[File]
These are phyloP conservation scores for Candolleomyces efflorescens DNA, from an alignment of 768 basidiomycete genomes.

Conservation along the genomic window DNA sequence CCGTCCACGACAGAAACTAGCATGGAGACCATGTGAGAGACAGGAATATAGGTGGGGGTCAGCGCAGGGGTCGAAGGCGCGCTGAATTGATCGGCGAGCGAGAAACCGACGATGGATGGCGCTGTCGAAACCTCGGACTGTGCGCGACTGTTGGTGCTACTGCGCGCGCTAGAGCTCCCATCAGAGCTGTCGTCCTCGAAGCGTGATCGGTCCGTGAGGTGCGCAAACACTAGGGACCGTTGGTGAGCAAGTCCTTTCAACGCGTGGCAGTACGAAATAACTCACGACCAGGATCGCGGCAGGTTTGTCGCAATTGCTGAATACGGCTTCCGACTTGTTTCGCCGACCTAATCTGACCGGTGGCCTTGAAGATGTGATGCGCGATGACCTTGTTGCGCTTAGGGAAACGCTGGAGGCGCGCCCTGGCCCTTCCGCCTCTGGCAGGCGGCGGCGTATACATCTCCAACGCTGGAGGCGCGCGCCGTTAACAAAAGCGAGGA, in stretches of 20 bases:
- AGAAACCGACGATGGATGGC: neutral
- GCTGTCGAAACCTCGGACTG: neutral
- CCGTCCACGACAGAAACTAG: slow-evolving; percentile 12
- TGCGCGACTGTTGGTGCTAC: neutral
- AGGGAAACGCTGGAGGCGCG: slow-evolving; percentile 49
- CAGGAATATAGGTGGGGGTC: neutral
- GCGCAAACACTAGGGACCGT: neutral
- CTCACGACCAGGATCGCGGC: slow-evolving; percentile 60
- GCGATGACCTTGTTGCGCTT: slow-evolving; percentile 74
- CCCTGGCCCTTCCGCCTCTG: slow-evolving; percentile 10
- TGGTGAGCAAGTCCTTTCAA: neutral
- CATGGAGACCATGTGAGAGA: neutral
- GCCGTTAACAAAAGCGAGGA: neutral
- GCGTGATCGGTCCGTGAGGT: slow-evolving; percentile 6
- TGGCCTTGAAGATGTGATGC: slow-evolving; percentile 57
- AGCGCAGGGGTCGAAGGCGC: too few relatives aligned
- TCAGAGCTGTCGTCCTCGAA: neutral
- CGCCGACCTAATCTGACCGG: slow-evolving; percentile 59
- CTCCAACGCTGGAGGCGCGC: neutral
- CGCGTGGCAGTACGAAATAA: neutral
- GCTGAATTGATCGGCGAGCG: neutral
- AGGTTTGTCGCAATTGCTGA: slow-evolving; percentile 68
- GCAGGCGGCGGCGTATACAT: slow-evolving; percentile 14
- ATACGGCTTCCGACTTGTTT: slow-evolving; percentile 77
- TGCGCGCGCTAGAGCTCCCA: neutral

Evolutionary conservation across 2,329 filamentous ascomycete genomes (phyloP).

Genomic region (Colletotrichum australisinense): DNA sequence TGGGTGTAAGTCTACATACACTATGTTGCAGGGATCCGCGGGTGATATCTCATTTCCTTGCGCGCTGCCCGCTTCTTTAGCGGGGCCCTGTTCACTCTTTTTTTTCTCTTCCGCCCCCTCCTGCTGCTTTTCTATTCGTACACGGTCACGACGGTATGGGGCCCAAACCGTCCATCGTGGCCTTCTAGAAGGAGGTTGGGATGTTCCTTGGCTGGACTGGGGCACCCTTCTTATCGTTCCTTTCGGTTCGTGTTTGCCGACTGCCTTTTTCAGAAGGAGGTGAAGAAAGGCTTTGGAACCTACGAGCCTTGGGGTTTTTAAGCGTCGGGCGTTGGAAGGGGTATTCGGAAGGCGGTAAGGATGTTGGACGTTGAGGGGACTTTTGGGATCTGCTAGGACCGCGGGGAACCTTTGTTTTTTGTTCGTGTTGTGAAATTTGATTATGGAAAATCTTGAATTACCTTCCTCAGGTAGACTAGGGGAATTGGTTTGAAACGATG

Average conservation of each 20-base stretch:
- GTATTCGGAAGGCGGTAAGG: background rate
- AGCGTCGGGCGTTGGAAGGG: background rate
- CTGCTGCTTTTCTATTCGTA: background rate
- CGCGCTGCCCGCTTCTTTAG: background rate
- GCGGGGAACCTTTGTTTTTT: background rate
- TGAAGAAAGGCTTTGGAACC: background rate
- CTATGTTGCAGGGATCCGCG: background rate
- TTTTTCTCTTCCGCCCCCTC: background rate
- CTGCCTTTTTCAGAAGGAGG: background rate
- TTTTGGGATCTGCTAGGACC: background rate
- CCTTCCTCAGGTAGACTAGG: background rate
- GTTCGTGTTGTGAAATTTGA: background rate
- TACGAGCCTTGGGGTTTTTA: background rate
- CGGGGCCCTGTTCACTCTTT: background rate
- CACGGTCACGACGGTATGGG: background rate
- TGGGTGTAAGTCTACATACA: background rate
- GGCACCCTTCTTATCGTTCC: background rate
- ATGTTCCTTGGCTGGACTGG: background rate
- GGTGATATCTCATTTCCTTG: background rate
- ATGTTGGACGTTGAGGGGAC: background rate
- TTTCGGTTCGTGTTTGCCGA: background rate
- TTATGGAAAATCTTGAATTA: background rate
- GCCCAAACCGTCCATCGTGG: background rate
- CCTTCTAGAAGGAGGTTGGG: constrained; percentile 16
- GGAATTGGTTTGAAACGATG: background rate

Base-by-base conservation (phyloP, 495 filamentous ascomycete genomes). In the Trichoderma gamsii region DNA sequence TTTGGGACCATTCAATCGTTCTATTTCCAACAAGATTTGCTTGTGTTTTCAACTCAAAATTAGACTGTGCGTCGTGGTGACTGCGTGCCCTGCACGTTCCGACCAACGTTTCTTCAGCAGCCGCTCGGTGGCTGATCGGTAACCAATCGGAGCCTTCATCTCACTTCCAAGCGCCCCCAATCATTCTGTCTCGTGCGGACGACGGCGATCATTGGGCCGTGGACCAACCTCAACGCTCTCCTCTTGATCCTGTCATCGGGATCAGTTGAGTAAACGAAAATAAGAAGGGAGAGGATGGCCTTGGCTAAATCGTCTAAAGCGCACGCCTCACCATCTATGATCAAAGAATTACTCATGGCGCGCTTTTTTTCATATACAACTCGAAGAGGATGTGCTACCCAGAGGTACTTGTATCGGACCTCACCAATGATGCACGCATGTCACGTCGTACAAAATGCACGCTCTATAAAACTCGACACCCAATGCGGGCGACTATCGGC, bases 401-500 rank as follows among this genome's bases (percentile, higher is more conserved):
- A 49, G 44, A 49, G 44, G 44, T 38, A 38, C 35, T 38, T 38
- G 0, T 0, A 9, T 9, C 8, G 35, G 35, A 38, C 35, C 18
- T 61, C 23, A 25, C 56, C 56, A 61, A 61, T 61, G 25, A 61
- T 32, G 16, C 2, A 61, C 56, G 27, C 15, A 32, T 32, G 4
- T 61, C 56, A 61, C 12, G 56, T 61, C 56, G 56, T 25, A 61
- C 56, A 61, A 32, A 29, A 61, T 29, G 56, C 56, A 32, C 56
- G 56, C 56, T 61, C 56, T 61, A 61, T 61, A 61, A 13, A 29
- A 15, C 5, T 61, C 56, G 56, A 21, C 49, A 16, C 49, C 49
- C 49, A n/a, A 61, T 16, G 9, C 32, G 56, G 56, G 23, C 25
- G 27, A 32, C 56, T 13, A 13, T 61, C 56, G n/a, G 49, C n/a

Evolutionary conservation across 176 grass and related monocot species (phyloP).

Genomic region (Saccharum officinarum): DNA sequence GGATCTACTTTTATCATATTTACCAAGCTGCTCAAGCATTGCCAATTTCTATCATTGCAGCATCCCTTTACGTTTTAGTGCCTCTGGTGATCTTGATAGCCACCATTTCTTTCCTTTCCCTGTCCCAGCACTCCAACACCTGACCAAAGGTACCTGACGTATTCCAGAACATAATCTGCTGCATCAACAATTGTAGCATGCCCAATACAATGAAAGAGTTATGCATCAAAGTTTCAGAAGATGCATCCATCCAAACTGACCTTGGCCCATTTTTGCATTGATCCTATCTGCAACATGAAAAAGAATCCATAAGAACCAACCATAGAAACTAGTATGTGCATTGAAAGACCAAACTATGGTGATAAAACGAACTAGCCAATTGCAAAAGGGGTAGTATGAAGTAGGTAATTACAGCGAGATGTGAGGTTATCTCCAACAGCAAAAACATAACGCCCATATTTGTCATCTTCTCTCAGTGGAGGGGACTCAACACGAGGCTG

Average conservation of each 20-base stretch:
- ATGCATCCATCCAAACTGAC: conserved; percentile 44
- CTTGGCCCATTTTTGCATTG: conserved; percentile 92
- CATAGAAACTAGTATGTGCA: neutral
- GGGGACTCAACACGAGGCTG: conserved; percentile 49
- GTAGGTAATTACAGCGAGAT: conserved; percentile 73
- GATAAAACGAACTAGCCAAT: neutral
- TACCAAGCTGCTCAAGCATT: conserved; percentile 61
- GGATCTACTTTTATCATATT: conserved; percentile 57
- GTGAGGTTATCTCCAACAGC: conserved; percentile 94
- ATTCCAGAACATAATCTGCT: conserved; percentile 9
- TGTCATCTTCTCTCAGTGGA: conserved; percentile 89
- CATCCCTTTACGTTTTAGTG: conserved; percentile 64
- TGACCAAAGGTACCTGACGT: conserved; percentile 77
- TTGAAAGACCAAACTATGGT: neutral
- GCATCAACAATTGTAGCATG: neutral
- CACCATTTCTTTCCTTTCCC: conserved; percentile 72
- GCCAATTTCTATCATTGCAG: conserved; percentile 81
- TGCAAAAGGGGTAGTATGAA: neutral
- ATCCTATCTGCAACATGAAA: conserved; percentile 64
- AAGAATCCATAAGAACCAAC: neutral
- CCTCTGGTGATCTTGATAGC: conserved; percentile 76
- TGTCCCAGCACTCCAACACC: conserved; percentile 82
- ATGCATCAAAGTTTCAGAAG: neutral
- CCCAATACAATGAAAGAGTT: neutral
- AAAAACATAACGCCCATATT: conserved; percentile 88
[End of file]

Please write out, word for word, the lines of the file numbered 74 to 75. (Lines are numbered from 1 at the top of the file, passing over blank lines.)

- GTAGGTAATTACAGCGAGAT: conserved; percentile 73
- GATAAAACGAACTAGCCAAT: neutral